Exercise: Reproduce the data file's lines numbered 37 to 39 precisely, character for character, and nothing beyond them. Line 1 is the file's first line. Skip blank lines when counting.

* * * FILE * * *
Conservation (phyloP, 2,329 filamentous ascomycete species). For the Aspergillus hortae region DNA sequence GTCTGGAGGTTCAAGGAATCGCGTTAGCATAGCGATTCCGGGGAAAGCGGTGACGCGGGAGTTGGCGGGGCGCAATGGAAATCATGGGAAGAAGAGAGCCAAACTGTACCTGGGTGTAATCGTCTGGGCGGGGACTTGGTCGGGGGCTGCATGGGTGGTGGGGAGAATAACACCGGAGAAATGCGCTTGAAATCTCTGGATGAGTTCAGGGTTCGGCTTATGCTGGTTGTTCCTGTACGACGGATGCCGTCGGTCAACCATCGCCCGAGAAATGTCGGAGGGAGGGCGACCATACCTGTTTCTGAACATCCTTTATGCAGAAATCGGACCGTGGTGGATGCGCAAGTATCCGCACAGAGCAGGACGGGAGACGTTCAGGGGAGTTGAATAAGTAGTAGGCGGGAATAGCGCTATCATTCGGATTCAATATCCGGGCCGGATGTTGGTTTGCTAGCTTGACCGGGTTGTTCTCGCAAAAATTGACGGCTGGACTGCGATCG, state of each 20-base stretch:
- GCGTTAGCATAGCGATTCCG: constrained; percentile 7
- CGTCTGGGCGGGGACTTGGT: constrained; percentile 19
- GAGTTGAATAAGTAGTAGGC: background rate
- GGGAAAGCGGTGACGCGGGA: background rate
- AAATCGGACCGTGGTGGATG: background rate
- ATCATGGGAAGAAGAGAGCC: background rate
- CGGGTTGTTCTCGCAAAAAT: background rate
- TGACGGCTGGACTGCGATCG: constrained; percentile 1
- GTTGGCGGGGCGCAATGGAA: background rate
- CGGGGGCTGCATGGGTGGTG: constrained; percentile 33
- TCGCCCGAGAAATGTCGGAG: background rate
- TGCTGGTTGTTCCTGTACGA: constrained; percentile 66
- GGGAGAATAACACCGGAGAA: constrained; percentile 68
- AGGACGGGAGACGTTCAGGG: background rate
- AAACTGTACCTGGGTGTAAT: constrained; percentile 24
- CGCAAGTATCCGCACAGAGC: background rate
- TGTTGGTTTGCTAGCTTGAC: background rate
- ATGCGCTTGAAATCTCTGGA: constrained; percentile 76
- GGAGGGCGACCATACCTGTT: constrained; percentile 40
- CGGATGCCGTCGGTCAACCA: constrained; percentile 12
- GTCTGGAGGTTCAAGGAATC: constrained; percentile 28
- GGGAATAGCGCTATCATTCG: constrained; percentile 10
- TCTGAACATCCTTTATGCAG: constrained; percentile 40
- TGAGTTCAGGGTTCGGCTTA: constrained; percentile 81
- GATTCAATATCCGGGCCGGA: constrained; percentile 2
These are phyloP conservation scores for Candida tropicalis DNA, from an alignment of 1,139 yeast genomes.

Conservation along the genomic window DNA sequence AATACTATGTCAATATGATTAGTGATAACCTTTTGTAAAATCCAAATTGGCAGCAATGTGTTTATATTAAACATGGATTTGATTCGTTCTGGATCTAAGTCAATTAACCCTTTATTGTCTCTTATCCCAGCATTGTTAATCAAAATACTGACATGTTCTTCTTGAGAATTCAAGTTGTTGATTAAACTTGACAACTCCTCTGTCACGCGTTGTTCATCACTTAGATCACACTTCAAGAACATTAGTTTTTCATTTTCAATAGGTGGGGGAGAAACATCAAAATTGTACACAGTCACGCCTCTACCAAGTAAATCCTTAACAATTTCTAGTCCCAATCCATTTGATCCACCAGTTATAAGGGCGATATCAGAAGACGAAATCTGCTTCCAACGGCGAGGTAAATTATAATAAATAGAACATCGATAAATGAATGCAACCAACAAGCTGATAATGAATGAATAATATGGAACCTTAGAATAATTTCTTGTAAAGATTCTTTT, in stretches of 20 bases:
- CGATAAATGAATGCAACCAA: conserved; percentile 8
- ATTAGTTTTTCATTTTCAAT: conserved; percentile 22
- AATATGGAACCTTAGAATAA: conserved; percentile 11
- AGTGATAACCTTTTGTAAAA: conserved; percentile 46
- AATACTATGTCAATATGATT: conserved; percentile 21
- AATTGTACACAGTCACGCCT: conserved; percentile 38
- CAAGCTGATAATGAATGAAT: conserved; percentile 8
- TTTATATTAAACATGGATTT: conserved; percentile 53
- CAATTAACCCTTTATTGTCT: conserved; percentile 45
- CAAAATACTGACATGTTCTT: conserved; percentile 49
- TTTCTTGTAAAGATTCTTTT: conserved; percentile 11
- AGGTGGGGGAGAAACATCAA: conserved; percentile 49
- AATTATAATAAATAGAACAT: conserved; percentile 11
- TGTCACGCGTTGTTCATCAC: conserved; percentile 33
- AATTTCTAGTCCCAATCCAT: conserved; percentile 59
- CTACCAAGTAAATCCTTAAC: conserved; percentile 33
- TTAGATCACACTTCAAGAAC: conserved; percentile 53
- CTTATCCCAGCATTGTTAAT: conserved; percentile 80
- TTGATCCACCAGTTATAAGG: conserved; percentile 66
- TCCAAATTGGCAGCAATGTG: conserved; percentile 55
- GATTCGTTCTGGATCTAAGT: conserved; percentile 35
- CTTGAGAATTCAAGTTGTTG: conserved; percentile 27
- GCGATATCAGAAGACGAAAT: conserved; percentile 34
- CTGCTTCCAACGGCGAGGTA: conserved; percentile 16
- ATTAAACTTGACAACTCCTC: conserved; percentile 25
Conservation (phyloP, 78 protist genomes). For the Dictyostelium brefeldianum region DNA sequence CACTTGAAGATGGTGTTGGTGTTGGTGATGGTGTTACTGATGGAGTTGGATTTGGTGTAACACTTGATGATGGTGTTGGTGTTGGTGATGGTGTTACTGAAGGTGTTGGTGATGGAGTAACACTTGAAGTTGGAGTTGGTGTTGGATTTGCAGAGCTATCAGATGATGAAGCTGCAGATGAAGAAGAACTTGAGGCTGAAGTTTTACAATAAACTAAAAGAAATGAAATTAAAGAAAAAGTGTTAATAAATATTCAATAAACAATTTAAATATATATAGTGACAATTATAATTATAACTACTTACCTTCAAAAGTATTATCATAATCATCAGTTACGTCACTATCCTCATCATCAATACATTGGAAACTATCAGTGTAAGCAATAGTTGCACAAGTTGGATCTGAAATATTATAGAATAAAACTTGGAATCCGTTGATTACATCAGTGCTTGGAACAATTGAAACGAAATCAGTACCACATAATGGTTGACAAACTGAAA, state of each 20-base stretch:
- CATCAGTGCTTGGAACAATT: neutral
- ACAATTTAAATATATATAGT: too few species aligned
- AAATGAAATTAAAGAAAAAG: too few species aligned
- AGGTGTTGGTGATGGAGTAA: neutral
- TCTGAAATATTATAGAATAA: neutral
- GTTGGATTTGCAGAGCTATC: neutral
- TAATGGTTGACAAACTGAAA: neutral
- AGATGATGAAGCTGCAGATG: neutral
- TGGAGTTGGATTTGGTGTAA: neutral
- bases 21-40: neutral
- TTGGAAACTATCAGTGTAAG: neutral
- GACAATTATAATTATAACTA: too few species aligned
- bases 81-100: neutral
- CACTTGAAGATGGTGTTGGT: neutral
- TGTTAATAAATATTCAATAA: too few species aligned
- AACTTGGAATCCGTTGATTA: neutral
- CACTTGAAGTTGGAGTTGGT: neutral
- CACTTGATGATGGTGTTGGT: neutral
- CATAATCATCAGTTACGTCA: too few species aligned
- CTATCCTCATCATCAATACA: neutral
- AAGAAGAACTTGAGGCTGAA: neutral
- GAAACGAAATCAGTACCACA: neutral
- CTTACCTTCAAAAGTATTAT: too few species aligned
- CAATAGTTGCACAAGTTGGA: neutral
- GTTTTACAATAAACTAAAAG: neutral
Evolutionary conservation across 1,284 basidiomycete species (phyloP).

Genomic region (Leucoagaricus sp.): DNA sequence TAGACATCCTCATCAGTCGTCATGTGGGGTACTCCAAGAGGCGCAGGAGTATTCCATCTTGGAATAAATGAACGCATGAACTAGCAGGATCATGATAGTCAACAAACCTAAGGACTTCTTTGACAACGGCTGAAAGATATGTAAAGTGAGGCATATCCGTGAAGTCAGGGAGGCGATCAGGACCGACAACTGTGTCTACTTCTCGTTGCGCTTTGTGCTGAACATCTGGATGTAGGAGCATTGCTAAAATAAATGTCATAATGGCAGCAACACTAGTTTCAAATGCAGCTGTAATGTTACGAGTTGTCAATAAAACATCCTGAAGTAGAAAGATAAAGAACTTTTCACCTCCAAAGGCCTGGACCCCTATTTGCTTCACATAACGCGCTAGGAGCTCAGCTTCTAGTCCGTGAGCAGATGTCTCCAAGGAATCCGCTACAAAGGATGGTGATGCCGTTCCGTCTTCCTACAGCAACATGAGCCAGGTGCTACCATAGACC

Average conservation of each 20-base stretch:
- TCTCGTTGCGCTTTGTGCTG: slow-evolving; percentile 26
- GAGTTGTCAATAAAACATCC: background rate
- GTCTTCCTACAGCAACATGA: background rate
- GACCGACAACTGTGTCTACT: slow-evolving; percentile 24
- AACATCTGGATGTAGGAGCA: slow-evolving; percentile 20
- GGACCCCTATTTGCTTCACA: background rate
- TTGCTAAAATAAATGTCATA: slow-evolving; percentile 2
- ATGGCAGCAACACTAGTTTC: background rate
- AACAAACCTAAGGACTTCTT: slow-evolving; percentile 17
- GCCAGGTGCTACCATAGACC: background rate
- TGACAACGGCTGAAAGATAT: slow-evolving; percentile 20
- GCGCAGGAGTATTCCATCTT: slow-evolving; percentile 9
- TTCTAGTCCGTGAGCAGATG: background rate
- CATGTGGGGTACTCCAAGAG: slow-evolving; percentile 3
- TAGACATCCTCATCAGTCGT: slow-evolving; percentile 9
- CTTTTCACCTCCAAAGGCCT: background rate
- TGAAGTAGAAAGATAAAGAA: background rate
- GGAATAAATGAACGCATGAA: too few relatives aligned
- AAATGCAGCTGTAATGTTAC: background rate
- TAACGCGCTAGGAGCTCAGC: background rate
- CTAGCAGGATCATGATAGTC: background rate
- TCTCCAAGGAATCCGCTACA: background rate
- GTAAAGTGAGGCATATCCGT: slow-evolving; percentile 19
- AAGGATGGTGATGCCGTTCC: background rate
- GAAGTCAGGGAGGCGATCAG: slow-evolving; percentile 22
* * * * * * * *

- CAATTAACCCTTTATTGTCT: conserved; percentile 45
- CAAAATACTGACATGTTCTT: conserved; percentile 49
- TTTCTTGTAAAGATTCTTTT: conserved; percentile 11